The Evergreen State College is investigating a long-time instructor who appears to have embellished his military record in campus course catalogs by claiming to have been awarded medals for valor and combat wounds.
The college has not announced whether it will take disciplinary action against Daryl Morgan, 65, a woodworking instructor and Navy veteran who served in the Vietnam War.
Morgan declined to speak on the record with The News Tribune about his service record. He also did not provide any information to the newspaper or to the Evergreen administration to prove he had received the medals.
Morgan has taught classes at Evergreen for 14 years, and since 2013 he has led a class intended to help veterans succeed in an academic setting. On Tuesday he stepped down from teaching that course following a meeting with Evergreen administrators regarding his military records, Evergreen spokeswoman Meryl Lipman said.
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Morgan’s biography in Evergreen’s last two evening and weekend course catalogs says that he received a Silver Star, Bronze Star, two Purple Hearts and four Air Medals. The biography appears in materials that promote offerings for veterans at the college. Morgan wrote his own biography, Lipman said.
Morgan has told peers and students that he served in Special Operations units in Southeast Asia.
His official military record, obtained through the Freedom of Information Act by another Vietnam veteran from Olympia, says Morgan served in the war, and it credits him with standard medals for service in Vietnam. But it does not indicate that he was awarded the higher-level medals he claims.
Thomas Kelley, a retired Navy lieutenant commander and the director of Evergreen’s veterans service office, reported the new documents to the school’s administration.
“Obviously we are taking it very seriously,” Lipman said.
Kelley said Evergreen no longer would print Morgan’s biography in course catalogs.
“Daryl claims to be something he’s not,” Kelley said.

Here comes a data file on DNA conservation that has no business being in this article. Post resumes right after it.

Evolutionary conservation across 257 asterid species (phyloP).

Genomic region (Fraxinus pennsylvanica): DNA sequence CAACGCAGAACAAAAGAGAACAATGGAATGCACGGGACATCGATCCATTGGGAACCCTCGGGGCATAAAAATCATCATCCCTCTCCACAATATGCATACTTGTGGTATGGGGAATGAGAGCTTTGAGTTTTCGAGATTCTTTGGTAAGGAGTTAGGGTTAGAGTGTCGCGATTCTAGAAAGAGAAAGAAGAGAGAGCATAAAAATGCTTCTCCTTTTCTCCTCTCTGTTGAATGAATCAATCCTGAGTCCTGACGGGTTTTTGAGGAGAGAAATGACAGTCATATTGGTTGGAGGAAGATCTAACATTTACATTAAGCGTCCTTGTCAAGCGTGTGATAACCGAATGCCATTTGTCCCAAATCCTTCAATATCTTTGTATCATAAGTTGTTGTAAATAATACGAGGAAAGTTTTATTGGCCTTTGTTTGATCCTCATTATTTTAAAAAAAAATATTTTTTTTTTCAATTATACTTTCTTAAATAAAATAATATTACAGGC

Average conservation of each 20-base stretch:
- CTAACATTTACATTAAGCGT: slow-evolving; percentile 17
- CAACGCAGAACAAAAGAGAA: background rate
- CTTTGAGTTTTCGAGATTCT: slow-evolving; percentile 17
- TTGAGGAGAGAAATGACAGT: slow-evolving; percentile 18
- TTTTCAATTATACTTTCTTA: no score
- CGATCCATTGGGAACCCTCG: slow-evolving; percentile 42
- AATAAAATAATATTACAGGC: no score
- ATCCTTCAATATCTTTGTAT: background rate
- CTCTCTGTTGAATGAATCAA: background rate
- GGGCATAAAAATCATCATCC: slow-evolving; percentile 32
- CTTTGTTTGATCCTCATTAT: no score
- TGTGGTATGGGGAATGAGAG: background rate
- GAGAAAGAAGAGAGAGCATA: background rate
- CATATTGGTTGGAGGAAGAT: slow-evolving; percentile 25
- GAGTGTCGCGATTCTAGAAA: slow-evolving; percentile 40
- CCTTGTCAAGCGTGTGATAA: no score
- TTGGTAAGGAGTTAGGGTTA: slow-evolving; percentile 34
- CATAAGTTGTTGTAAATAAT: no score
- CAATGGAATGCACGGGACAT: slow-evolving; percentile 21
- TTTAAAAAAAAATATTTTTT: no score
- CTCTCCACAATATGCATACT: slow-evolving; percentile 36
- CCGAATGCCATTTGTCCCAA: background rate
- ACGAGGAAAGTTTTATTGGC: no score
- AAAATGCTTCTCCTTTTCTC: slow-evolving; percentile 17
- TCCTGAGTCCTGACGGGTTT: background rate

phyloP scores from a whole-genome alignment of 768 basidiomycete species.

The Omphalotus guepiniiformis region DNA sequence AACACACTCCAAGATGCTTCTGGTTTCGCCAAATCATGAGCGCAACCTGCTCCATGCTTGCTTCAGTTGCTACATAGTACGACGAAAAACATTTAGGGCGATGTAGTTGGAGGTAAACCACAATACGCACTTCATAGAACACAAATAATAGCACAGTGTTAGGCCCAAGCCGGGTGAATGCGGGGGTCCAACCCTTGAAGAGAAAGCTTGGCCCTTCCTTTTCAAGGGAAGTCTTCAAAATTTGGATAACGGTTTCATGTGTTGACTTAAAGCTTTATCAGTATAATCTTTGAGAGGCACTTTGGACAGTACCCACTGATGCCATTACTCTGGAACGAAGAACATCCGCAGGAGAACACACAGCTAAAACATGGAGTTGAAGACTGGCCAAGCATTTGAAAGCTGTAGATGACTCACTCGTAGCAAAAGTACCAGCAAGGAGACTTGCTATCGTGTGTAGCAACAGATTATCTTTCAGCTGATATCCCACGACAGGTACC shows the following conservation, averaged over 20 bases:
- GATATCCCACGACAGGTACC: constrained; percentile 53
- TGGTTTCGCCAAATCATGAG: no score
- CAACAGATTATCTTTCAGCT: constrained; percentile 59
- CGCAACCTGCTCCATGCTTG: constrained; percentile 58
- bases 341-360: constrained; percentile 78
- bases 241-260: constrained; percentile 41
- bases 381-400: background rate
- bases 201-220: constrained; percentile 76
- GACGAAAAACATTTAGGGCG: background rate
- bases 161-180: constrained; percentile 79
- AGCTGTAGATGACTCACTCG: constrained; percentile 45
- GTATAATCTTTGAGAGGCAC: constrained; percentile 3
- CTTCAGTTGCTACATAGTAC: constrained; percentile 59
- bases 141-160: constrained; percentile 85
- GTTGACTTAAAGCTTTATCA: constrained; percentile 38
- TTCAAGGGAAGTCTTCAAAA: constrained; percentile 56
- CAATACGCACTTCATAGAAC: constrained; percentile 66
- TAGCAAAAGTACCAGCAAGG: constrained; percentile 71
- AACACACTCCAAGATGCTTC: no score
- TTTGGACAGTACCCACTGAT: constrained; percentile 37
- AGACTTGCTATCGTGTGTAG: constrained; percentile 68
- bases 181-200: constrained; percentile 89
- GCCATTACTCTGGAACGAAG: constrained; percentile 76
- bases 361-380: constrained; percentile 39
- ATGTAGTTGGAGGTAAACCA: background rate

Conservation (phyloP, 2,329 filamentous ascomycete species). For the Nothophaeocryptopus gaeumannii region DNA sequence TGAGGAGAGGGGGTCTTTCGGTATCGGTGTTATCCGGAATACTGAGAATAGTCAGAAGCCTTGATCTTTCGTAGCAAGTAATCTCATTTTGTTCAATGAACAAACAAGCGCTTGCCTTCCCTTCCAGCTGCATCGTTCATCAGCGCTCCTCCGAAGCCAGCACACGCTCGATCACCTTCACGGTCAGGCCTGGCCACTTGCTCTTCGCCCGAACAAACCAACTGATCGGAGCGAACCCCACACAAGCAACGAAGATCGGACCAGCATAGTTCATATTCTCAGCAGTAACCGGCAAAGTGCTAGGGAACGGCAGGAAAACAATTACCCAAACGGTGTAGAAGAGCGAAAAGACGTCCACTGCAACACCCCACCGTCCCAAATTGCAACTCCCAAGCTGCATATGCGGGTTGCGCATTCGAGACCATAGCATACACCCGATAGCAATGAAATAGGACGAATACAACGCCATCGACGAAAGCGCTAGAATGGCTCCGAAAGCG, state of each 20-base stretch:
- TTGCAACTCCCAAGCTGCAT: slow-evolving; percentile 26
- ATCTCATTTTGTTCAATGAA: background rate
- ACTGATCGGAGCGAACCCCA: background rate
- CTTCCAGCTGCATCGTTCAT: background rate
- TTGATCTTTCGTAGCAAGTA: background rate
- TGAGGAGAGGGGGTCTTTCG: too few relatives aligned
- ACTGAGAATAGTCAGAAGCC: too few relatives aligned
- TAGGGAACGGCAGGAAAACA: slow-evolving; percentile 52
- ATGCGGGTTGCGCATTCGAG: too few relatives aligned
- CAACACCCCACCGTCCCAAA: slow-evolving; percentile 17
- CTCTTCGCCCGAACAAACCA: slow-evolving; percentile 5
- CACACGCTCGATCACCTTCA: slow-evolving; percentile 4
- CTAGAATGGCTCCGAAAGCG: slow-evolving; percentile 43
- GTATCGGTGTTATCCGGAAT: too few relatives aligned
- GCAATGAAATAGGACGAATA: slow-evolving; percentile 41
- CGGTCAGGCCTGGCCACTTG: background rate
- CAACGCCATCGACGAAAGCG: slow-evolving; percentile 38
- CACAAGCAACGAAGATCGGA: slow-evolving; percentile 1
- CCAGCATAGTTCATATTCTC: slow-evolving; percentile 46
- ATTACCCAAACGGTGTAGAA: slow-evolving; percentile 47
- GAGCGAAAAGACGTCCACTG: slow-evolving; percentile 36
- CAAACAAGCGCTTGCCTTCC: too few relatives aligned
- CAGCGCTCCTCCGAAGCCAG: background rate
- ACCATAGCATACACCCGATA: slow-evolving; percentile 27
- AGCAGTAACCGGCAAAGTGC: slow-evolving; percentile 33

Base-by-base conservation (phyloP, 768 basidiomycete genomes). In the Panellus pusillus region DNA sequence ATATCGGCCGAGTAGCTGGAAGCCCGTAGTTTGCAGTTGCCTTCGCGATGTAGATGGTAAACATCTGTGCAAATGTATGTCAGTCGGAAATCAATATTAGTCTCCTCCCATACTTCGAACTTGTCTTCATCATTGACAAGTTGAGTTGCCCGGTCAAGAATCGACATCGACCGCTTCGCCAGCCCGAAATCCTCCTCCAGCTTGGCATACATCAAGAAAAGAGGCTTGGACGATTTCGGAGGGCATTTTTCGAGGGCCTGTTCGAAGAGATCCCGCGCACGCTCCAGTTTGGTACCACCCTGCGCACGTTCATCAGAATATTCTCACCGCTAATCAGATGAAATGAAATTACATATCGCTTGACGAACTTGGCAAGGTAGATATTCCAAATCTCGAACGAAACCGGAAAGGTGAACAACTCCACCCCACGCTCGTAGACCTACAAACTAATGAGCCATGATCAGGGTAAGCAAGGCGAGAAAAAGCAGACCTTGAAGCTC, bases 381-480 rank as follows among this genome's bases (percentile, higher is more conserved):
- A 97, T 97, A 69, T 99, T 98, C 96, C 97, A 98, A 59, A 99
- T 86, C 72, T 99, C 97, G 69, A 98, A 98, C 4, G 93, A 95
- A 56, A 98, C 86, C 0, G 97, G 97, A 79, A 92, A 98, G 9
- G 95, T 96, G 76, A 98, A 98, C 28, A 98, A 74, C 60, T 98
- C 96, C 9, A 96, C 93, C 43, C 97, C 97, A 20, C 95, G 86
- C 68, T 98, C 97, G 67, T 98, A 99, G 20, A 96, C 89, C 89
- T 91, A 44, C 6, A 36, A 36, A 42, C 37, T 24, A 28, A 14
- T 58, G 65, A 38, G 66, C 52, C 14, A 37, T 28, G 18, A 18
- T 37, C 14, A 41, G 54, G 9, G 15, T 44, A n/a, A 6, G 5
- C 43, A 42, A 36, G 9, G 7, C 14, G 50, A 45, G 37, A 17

“It just breaks my heart,” he added. “This does not reflect Evergreen’s view of veterans or its commitment to helping veterans.”
Kelley is expected to lead the veterans class that Morgan is leaving this quarter, Lipman said.
Kelley said the combat medals Morgan listed in his biography would appear on his military service record if he had received them, even if he was awarded them for actions in one of the Vietnam War’s unofficial combat zones, such as Cambodia or Laos.
“If he had received any of those awards, they would have been on that sheet,” Kelley said. “When Navy SEALs are discharged, their awards are not secret.”
The medals that Morgan claimed in his recent biographies were not a factor in his hiring 14 years ago, Lipman said.
News of the university potentially disciplining Morgan spread among some of his students. One characterized him as a well-liked instructor who inspired many woodworking students over the years.
“He is a mentor not only to me but to many, many others,” said Rebecca Rogers of Olympia, who is concerned that students will lose a unique instructor if Evergreen disciplines Morgan.
“My passion for woodworking is due to him, and any skill I have is because of him,” Rogers said. “I’m so, so desperately sad.”
Jeff Russell, 62, filed the FOIA request to obtain Morgan’s service records. Russell said he met Morgan several years ago, and they discussed the time they both spent in Southeast Asia.
Russell said he had hoped the FOIA request would show that Morgan had the medals claimed in the biography.
“You don’t expect someone who’s been there to magnify it,” Russell said.
Morgan served on the USS Jamestown, according to his military records. It was an intelligence-gathering ship that frequently deployed to the South China Sea during the war, according to the Dictionary of American Fighting Ships.
Sailors on the Jamestown are known to have gone ashore in Vietnam, according to the Department of Veterans Affairs. The ship received a Navy meritorious unit commendation, which is among the medals that Morgan lists on his campus biography.